I’m working on it but I’m working on it slowly. I’m not trying to put out a full length right away. I want to work really hard in the studio and define the sound before I present it to people. But playing all these shows I really want to learn. I really wasn’t expecting this many people to know or to care or to be looking. I really just wanted to play live shows and get experience and learn about music and myself and what I like. I’m still doing that. I’m trying to stay on that track while also being in the studio.
Do you feel pressure as to whether you should record the minimal experience or to use actual instruments?
That’s what is unique in my experience. People who know me know me from my live show, as opposed to hearing a recording first. What I’m recording will sound different from the live show, and I think it should. I love it when I hear an artist record and then see them live and it’s not the same thing. There is some pressure to maintain the uniformity of what people expect. But luckily not enough people know me yet so I can go in and do whatever I want. I just have to remember that. I CAN DO WHATEVER I WANT.
You skipped a few rites of passage. Have you played a smelly gross basement bar? Or did you go straight to the Disney Music Hall?
What a brat, right?! I haven’t done as much of the smelly bar with three drunk people. I actually do wish that I had. There’s experience there that’s golden that I wish I had. The first thing I did on my own was at a Riverside coffee shop. It was an open mic. It wasn’t the worst thing ever but I wasn’t very good and nobody really cared. That was three years ago. I don’t think people should like it right away. Most of the first things I did were on the UCLA campus. They were real shows but they weren’t REAL shows. They were on campus, it was safe and contained. But when I played my first show in the music scene, there was this response like … what? This kid came out of nowhere.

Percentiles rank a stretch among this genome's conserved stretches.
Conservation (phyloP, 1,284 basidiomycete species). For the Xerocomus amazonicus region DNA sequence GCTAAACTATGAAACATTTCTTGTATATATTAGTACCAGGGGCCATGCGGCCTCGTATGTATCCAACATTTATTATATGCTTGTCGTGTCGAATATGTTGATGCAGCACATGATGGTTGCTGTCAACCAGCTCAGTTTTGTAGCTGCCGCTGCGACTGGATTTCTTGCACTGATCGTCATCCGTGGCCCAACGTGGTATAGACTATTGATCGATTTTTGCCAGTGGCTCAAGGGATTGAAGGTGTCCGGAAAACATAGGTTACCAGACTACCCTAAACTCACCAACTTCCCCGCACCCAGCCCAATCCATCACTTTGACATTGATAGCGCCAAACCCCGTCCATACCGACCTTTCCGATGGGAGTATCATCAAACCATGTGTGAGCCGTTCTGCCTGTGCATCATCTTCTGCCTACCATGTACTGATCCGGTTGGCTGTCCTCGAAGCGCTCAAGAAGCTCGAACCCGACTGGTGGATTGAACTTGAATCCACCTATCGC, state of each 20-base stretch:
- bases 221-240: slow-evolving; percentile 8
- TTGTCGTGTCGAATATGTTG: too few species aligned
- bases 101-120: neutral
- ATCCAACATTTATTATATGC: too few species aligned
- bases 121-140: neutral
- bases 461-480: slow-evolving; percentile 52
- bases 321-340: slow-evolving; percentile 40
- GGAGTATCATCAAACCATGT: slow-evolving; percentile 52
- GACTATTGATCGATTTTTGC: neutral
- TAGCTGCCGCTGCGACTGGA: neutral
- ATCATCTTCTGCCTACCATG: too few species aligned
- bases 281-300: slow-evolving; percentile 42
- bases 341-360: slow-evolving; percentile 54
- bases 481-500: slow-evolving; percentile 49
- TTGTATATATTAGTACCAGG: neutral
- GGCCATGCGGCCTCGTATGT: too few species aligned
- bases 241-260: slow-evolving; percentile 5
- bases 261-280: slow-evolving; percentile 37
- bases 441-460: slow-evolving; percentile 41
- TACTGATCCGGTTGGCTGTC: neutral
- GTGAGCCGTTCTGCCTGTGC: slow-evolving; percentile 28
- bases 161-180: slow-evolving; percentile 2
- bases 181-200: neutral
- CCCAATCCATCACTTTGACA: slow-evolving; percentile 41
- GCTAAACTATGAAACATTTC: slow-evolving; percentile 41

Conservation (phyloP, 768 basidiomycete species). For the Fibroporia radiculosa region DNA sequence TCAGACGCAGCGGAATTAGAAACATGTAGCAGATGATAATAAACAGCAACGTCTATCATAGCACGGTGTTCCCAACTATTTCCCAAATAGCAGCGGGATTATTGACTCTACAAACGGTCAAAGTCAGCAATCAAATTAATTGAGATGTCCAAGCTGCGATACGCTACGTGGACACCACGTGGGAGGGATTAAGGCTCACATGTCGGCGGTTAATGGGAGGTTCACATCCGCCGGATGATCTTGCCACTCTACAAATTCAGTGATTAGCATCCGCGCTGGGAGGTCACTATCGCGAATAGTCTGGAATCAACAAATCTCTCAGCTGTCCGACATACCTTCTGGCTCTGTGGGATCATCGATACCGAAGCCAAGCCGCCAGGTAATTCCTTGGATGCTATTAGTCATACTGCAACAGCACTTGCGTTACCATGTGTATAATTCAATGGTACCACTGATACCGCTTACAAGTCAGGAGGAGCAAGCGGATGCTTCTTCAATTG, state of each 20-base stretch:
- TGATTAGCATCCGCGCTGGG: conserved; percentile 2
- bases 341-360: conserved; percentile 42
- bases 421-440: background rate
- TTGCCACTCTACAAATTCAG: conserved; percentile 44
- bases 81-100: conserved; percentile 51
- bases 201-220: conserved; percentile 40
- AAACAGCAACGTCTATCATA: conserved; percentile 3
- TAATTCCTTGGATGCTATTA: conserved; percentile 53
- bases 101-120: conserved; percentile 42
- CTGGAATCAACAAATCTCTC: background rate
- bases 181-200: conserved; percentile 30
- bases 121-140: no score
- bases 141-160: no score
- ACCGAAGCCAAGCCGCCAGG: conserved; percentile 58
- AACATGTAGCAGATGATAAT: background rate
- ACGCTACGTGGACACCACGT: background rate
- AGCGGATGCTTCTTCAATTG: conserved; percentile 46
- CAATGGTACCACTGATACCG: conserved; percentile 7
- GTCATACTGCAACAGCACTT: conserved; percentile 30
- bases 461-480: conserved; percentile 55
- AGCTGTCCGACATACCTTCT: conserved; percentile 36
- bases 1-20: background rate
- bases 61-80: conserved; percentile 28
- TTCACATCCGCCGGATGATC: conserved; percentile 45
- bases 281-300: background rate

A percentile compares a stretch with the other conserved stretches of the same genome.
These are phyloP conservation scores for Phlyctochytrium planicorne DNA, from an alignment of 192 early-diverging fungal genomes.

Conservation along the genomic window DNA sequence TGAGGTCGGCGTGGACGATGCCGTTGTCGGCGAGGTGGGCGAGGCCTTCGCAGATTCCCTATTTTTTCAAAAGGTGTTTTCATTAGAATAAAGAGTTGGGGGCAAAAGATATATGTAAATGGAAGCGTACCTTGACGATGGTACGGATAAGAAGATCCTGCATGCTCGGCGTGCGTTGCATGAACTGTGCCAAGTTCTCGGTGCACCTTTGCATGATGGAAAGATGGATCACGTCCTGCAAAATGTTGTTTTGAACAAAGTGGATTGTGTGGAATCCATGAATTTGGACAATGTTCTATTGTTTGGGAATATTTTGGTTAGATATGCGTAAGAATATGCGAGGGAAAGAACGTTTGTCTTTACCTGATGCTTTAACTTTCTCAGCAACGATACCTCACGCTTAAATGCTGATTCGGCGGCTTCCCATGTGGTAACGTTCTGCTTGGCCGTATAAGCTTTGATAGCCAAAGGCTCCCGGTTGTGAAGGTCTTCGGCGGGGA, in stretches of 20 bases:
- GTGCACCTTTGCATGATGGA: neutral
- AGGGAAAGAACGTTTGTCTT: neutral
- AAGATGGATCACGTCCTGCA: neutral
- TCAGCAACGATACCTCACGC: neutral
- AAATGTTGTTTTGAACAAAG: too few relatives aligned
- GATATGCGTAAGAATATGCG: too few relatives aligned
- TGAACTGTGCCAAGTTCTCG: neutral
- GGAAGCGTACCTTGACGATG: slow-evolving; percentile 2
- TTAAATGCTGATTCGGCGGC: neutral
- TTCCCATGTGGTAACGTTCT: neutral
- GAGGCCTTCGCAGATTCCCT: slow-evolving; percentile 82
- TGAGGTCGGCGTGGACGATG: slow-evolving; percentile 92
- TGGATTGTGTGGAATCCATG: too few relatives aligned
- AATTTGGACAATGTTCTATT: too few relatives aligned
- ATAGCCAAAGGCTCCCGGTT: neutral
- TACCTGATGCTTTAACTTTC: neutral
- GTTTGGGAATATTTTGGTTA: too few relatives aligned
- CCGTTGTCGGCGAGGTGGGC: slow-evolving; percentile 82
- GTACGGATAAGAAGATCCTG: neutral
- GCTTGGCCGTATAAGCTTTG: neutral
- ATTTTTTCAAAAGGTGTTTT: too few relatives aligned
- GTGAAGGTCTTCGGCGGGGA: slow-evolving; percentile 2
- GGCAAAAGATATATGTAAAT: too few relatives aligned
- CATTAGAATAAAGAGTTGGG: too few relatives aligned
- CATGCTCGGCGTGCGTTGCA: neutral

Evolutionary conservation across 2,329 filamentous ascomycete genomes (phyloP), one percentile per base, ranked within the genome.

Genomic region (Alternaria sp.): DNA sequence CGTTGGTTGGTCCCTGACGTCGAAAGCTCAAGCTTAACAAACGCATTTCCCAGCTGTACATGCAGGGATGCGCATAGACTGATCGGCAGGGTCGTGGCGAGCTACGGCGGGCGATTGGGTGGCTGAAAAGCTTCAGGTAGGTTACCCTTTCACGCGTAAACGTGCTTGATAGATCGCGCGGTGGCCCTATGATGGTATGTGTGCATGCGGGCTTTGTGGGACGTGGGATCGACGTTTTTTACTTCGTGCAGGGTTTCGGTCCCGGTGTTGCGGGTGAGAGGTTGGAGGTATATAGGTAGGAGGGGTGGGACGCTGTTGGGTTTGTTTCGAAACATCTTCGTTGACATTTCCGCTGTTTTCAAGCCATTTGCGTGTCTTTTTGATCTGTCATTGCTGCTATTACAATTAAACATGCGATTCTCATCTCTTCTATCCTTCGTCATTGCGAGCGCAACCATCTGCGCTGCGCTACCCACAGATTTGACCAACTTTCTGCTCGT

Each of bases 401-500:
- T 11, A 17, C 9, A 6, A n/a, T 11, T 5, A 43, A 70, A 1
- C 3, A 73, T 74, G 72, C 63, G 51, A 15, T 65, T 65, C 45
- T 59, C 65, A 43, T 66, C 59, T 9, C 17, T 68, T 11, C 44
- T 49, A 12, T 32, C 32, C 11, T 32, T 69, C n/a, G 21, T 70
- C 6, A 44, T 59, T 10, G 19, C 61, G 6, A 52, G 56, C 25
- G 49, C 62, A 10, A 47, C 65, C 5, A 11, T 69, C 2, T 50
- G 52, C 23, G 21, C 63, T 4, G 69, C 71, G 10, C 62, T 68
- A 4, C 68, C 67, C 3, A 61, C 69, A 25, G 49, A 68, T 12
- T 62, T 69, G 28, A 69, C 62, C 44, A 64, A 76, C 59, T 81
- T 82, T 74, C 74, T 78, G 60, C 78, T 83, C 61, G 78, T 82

I had never heard of you until this past summer, I think it was, when Andres Renteria [who plays with Jose Gonzalez] suggested you to open for Junip in the Fall. As a matter of fact, you owe Andres a lobster.
I owe Andres a kidney if he ever needs one. He had seen me play at the Bootleg with King. The King residency was the biggest game changer. Prior to that I hadn’t really played shows by myself. That was the first time most people heard of me.
You studied creative writing at UCLA?
I did, with an emphasis on poetry.
Do you see yourself as a writer or as a musician?
I don’t really see myself as a musician. I’ve never studied music and I’m not trained. I grew up very much wanting to learn one thing properly but I was never afforded the opportunity to do that. I’ve only been playing guitar for three years and I’m entirely self-taught on guitar and vocally. I’m just trying to do this thing and hopefully it works out. I’ve always considered myself a writer. I’ve been writing songs since I was twelve. That was before I could play an instrument. So I was doing it a capella, going along to what was in my head. I’ve always considered myself a writer first and foremost and then maybe a singer, and then whatever else I’m trying to be. But songwriting is the most important thing for me.
Do you approach writing a song different from a poem?